Sagebrush Theatre is closed indefinitely due to structural issues.
Kamloops-Thompson school district of facilities Art McDonald said the 685-seat theatre at 1300 Ninth Ave. — attached to South Kamloops secondary — closed on Thursday due to a crack in one of the roof trusses.
The theatre is jointly owned by the City of Kamloops and the school district.
“The theatre operators noticed some cracks in the ceiling, so I had that report to me Wednesday. We had our structural engineer look at it yesterday,” McDonald said. “We’ve got one of the trusses, a piece of the timber is cracked. So, as a precautionary measure, we’re just shutting the theatre down and we’re working on a plan to fix it.”
McDonald said there is no timeline for when the venue will re-open.
“One of the challenges is the location being in the theatre,” he said. “The roof structure is high and then everything below it is tiered seating, so it just makes it awkward.”
There is not cost estimate for the repairs, but McDonald said it would likely be paid for through an insurance claim. McDonald said the engineer will devise a plan, but the truss will be shored up to prevent further damage.
In the meantime, the facility has been deemed “unsafe,” McDonald said, noting trusses help to hold the roof up.
The theatre is home to Western Canada Theatre and the Kamloops Symphony Orchestra and is used by touring acts and the school district.
Western Canada Theatre was advised on Thursday of the closure and is apparently making alternative venue plans for its upcoming production, The Buddy Holly Story, which debuts in less than one week, on Feb. 21.
KTW reached out to WCT, but has yet to hear back from the theatre company about an alternative venue. Other venues in Kamloops include the theatre in the Coast Kamloops Hotel and Conference Centre on Rogers Way in Aberdeen, which can hold up to 450 people, and Pavilion Theatre at 10th Avenue and Lorne Street near downtown, which can seat 165 patrons.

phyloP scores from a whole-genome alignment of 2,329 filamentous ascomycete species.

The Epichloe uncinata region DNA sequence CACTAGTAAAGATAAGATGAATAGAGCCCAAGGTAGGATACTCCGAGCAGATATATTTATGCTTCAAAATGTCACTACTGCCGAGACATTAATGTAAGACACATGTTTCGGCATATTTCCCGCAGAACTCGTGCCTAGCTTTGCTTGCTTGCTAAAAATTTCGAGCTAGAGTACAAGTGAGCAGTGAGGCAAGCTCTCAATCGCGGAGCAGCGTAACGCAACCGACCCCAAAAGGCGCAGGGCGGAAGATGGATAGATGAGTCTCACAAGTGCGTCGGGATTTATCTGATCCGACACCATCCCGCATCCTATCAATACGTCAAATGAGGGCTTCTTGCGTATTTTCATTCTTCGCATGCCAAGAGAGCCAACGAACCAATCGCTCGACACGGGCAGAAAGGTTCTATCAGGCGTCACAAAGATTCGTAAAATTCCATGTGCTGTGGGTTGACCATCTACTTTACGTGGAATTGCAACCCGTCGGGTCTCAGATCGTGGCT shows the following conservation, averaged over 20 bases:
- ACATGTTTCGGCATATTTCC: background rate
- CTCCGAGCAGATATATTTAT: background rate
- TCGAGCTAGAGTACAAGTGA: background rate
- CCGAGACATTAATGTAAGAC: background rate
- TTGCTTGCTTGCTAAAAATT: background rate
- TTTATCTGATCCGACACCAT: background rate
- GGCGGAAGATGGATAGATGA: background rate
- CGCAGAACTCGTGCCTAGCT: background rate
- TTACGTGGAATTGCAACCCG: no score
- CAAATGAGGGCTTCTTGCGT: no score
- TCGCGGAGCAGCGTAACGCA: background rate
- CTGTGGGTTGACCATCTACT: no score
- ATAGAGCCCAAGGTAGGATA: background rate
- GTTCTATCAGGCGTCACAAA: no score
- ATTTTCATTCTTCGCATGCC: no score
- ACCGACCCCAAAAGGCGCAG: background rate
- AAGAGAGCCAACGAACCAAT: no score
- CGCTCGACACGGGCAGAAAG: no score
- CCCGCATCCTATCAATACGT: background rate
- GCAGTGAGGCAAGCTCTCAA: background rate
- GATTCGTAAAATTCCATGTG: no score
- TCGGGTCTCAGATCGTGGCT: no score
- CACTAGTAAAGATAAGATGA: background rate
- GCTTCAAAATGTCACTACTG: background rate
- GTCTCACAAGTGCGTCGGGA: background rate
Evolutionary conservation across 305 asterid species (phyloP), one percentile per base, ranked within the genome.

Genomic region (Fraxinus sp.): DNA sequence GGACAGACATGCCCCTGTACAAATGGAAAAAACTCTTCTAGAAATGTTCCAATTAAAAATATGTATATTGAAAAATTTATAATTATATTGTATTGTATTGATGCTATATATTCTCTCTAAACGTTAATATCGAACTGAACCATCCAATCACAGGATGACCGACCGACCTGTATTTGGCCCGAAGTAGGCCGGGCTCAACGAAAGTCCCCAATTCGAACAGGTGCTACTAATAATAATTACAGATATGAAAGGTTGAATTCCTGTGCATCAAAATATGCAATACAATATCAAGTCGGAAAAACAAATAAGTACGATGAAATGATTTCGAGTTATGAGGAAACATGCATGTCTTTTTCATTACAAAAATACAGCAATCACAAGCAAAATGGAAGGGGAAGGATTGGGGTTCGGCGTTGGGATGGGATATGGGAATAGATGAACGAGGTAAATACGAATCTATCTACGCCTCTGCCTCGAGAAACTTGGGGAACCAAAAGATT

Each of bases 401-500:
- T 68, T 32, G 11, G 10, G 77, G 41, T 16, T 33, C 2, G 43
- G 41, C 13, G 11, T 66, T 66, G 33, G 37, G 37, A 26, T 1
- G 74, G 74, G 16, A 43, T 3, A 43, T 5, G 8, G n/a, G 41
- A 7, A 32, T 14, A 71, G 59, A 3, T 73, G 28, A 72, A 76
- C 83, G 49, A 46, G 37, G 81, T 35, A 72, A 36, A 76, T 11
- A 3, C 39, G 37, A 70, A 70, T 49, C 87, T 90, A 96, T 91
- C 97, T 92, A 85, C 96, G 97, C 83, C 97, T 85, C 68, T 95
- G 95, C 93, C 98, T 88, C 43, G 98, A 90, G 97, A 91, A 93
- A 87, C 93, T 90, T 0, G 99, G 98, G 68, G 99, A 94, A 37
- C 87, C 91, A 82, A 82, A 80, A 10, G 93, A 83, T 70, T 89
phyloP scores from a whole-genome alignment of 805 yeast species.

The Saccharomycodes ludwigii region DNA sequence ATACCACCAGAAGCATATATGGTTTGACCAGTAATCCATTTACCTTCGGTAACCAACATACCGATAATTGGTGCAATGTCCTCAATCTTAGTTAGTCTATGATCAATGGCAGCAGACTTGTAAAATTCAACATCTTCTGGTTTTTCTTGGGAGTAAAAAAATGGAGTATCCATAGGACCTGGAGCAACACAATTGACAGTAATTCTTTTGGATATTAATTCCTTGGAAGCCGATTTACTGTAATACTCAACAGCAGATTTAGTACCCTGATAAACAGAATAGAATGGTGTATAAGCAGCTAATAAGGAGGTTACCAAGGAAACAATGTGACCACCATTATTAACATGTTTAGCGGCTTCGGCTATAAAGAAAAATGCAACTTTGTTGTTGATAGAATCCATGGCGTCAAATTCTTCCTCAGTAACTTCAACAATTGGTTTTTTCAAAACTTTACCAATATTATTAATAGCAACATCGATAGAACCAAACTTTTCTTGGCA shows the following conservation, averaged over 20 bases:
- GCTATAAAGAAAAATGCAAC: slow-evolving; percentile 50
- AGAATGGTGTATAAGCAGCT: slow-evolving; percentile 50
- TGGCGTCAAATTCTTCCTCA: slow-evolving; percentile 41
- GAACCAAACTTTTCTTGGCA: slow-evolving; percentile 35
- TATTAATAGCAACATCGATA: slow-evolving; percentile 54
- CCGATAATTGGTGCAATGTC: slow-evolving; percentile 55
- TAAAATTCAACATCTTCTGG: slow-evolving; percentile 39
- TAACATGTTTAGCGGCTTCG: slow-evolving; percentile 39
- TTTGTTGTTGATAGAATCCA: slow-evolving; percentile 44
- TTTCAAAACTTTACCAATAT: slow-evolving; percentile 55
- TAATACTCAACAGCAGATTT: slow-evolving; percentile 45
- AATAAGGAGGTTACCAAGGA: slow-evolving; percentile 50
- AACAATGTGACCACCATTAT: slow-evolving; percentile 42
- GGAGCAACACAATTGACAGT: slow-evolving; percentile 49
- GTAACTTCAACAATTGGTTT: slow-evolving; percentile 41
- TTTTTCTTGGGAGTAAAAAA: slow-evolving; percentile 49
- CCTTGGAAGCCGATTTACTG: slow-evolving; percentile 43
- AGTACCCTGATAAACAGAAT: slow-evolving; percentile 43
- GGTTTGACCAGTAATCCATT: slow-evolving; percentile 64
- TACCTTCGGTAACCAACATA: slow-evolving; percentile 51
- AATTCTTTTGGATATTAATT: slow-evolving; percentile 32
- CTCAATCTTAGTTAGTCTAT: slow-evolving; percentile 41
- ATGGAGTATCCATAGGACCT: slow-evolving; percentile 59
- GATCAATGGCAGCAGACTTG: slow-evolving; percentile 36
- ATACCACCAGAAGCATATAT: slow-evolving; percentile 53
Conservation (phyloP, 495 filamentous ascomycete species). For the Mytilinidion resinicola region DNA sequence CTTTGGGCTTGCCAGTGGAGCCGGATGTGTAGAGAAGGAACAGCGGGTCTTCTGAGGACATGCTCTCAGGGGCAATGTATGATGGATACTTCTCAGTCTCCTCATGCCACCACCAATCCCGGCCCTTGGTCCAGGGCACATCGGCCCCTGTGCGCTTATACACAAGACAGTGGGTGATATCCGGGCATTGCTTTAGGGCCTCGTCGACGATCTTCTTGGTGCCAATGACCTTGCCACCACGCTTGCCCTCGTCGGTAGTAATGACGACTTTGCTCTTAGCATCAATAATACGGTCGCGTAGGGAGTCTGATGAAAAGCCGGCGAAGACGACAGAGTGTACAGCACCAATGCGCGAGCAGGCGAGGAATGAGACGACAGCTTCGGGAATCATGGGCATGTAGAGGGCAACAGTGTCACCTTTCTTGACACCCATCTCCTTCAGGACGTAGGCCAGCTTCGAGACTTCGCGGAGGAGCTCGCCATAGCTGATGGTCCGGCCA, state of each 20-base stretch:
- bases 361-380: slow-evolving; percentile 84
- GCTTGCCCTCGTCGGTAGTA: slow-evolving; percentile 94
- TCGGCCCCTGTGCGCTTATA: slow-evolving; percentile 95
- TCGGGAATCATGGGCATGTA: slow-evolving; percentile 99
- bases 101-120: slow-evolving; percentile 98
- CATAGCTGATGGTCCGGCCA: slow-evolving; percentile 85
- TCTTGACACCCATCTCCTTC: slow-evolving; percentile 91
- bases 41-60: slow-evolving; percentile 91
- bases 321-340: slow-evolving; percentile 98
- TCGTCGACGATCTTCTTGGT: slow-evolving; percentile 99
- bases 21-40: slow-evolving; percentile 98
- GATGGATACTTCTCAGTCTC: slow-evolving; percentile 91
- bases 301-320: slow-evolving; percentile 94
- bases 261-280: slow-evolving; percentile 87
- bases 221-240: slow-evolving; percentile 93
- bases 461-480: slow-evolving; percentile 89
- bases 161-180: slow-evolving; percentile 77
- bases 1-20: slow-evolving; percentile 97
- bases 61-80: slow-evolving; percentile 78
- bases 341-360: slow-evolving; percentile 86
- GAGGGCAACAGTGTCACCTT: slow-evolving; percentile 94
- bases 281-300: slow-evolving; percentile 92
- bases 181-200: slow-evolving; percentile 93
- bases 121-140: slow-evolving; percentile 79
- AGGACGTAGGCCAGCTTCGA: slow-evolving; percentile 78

McDonald said he does not know where Sagebrush user groups will go in the meantime.
“This just came up Wednesday and yesterday, so I don’t know what their plans are yet,” he said.
City of Kamloops culture manager Barbara Berger said the city is supporting user groups and Western Canada Theatre, which manages bookings for the theatre, in compiling a list of all potential venues that might be available as a “makeshift performance space.”
Those venues could include the Thompson Rivers University alumni theatre, school gyms and Sandman Centre. In addition to user groups and touring acts utilizing the theatre, Berger said year-end dance performances are also on the horizon.
“It’s a very heavy booking period,” Berger said. “It is. Between now and the middle of July is a really busy time.”
As discussion surrounding a performing-arts centre is rekindled, Berger said the Sagebrush closure adds to the conversation for a new facility.
“When we can take the only proscenium theatre out of the mix that can seat over 300 people, it’s a devastating loss when you don’t have anything else,” she said. “But, like I say, everyone will work really hard and creatively as possible. These things happen and you just have to try to come up with the best solution you possibly can.”
Sagebrush is more than 40 years old.
The Kamloops Symphony Orchestra is due to host an event at the theatre in March, while Tom Cochrane and Red Rider is set to take the stage in about a month.
In May of last year, the federal government gave $188,000 for renovations to be made at Sagebrush and Pavilion theatres.
Sagebrush was to get new emergency exit doors, carpeting and a rigging system, while Pavilion Theatre was to get new lighting and flooring.